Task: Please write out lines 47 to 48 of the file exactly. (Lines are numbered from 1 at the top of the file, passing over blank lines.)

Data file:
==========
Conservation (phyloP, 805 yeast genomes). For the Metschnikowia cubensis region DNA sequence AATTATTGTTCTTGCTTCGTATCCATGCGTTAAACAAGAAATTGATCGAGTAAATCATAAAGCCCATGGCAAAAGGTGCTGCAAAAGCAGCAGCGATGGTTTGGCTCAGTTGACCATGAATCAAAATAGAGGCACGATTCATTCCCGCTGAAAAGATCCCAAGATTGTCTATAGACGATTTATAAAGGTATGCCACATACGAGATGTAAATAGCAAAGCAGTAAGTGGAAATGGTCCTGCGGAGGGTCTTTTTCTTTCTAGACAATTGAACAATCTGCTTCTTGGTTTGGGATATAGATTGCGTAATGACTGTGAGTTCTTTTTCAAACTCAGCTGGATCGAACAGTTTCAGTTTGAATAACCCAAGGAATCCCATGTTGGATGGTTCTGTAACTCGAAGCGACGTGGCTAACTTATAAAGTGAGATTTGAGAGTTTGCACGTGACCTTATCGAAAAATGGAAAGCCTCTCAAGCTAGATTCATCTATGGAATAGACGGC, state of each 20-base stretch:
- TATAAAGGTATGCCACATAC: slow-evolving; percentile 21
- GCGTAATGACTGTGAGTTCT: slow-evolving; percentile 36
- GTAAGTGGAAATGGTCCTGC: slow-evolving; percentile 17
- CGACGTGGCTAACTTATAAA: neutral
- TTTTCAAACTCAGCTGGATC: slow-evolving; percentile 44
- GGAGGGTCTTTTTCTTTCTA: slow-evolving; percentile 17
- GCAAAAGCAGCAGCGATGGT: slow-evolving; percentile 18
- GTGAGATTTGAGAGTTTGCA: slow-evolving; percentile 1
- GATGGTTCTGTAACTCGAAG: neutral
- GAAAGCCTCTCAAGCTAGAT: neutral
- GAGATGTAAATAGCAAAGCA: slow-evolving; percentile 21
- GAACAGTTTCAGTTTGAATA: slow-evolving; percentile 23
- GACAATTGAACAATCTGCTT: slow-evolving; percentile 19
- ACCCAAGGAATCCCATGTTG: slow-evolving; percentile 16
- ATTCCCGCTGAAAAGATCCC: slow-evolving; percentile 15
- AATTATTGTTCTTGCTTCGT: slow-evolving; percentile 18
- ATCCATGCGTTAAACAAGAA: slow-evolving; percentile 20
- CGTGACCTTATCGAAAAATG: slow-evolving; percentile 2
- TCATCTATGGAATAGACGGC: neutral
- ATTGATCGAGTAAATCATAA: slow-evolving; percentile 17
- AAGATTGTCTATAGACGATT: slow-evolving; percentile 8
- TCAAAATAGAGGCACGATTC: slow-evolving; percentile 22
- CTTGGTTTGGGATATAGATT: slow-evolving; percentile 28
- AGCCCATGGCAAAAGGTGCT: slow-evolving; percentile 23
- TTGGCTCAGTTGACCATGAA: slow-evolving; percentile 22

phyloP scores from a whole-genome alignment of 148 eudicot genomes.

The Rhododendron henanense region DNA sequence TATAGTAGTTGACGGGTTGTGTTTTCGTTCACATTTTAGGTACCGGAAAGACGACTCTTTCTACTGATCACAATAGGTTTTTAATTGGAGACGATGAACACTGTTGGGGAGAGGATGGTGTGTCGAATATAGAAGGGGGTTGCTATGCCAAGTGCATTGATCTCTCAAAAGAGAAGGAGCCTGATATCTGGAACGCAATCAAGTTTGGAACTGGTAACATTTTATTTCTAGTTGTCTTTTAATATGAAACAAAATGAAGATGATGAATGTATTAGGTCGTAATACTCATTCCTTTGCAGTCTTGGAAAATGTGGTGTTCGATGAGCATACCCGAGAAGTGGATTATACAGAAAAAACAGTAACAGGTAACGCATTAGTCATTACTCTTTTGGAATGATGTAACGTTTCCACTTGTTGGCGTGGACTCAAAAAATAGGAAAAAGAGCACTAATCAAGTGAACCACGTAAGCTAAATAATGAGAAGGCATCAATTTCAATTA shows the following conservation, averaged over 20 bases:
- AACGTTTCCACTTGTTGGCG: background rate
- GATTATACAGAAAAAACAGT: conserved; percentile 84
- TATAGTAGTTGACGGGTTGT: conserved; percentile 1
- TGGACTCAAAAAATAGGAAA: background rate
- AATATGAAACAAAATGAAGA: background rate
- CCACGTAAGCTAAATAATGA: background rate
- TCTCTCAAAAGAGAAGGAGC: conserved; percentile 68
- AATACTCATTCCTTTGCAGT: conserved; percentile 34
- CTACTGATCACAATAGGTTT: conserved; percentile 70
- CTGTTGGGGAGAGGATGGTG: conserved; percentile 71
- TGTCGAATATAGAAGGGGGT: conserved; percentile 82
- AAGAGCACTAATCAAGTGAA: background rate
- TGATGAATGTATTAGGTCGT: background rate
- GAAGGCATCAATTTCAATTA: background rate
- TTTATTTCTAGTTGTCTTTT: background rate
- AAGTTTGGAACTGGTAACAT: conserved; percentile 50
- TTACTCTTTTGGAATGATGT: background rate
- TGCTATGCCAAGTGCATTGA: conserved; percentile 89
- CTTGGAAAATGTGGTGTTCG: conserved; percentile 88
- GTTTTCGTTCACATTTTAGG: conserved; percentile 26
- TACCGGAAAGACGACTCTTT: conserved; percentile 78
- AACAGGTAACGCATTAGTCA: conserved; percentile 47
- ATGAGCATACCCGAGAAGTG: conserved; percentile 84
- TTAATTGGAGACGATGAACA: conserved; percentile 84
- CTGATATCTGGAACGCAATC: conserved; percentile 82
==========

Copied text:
- CTTGGAAAATGTGGTGTTCG: conserved; percentile 88
- GTTTTCGTTCACATTTTAGG: conserved; percentile 26